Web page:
The Null Device


I saw Not Drowning Waving tonight at the West Papua Freedom Concert. Their performance was excellent; probably the highlight of the evening. Very percussive (one song had 8 drummers playing at once); the thunderous percussion and sparse bits of synth, piano and heavily delayed guitar coming together to form epic soundscapes, as vast and wild as the landscapes of this southern corner of the world.

The rest of the night wasn't bad either; Lisa Gerrard came out with a chap named Patrick Cassidy and sang while he accompanied her on an electronic keyboard. The Black Brothers played some reggae-tinged versions of West Papuan songs, and the Dili Allstars' set was also a bit reggaeish. West Papuan outfit Black Paradise, in grass skirts, did traditional songs with just voices and guitars. Then there were the comedians; Dave O'Neill badmouthed his current employer Nova FM ("like FOX-FM", "it's the same six songs"), getting applause from the RRR-listener types in the audience. John Safran explained how a 1960s pidgin broadcast of the Three Little Pigs story to Papua serves as an allegory to the political situation there, and Andrew Denton offered to buy BHP shares for 20 people willing to raid the shareholders' meeting with him.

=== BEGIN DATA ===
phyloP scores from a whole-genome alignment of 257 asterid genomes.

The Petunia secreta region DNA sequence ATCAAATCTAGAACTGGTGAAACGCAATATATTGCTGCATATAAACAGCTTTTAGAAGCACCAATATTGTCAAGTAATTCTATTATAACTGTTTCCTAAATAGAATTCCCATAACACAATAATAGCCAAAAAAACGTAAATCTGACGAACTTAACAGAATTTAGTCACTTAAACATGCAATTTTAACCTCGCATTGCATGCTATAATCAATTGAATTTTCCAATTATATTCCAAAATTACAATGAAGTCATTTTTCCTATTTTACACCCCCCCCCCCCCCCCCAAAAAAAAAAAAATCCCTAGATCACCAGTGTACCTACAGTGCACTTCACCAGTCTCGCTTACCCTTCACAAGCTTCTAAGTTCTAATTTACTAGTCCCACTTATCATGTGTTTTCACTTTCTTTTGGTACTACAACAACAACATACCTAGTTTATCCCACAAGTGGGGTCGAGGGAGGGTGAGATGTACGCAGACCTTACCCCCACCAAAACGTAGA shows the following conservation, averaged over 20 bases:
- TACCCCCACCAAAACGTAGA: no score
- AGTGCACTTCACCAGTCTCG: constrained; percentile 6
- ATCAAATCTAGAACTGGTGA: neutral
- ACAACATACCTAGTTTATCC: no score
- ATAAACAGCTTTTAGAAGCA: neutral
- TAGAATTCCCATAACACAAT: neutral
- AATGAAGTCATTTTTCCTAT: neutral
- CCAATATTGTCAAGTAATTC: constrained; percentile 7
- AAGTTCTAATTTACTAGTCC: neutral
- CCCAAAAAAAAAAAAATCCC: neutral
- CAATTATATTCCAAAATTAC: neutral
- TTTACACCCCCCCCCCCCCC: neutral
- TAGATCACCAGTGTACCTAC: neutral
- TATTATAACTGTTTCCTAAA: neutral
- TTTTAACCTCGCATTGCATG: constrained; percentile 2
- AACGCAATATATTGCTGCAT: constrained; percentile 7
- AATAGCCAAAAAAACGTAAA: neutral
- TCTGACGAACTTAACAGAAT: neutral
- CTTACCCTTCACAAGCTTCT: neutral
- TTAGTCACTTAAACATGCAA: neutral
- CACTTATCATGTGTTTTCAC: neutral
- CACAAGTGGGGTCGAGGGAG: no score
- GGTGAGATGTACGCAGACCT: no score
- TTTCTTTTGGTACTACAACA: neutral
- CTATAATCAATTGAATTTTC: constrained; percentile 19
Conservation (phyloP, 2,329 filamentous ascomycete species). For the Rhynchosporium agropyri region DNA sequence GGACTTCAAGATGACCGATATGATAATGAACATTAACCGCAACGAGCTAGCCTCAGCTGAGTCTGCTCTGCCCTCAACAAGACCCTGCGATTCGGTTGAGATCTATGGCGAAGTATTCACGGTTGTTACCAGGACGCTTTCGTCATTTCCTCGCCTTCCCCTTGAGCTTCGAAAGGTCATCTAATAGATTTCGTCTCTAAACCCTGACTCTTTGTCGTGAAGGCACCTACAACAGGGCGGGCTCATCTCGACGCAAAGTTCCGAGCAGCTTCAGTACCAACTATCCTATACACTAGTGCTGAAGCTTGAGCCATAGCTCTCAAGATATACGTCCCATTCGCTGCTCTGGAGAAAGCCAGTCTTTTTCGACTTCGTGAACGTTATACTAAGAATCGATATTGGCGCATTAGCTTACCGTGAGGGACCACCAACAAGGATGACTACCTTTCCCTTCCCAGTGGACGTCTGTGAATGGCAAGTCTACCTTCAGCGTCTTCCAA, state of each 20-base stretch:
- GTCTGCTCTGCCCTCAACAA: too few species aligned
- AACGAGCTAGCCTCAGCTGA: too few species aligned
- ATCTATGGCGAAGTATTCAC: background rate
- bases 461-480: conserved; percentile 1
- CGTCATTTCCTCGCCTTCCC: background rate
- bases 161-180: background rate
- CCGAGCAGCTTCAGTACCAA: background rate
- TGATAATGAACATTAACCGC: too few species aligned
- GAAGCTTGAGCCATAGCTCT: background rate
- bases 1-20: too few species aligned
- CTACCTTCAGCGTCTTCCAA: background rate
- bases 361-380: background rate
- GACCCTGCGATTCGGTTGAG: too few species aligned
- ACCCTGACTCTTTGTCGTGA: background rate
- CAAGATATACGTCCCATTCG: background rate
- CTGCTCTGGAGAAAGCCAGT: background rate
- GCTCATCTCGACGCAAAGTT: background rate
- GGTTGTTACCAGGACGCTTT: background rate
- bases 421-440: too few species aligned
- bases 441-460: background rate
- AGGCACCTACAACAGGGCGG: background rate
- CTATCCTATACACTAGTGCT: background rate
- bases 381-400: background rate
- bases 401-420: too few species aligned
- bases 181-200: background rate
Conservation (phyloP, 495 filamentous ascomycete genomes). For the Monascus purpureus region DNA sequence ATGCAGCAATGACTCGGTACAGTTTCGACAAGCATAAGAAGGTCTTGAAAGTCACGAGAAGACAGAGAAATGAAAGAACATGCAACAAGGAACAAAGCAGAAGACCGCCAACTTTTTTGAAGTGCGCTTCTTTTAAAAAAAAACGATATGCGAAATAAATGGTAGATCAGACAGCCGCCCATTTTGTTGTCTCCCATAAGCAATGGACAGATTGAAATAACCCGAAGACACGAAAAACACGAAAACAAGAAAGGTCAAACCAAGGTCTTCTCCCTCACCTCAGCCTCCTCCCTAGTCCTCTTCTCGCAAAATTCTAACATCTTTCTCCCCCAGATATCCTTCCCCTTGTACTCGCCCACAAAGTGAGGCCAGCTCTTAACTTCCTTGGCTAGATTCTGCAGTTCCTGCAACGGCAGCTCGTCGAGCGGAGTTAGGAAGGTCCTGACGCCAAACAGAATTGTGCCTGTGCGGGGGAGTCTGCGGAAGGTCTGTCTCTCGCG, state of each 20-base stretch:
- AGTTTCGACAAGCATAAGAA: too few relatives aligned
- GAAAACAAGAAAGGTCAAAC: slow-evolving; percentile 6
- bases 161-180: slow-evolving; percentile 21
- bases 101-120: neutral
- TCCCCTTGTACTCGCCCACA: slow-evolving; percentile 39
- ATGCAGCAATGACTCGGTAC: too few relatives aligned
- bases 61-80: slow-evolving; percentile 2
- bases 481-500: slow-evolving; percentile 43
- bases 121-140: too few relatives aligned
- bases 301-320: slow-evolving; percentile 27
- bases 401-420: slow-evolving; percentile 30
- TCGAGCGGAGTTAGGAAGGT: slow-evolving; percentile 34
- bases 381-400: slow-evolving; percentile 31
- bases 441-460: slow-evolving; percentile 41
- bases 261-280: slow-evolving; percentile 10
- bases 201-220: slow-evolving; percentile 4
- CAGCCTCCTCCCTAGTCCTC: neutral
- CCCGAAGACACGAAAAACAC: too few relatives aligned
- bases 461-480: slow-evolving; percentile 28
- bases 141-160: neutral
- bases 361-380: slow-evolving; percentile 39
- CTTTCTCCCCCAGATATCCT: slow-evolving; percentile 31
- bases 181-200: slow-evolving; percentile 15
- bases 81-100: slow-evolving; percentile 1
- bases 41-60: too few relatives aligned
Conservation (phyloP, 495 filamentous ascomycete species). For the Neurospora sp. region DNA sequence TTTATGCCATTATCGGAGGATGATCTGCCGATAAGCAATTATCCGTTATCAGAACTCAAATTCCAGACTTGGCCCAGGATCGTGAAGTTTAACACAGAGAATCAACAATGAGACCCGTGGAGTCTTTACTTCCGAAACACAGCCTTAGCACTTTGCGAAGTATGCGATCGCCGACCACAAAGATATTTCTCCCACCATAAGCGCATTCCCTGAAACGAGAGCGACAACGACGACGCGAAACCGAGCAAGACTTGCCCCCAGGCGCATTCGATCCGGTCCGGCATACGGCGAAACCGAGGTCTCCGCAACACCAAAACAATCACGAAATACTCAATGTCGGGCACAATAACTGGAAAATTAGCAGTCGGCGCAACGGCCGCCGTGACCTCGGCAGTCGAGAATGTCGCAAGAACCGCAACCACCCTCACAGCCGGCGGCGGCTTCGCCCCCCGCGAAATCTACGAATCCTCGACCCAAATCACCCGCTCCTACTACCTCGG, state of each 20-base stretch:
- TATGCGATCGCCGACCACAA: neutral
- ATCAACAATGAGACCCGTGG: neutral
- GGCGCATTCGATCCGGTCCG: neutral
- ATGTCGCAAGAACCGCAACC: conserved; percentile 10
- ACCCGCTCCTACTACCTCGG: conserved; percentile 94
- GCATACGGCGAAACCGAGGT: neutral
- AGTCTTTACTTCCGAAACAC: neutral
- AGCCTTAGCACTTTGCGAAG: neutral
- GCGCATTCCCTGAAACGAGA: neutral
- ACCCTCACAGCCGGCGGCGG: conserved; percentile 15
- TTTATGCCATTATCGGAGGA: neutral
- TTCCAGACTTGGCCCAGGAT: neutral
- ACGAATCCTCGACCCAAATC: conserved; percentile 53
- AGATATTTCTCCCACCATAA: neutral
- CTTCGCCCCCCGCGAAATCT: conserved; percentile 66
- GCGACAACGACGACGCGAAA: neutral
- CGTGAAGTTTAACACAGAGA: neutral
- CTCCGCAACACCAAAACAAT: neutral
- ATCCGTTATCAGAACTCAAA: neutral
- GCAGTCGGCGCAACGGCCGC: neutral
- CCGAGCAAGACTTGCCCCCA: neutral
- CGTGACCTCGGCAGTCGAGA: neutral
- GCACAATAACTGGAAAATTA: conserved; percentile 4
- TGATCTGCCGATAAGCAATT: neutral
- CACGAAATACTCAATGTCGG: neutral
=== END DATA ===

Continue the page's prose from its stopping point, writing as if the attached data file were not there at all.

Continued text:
One thing I noticed, though, was how a lot of the backing tracks (for various indigenous dances and some semi-live musical performances) were heavy on the new-agey synth pad sounds, à la Enigma/Deep Forest. Perhaps such synth sounds are a sort of sonic flavour enhancer, making "world music" more palatable to bourgeous tastes or something?

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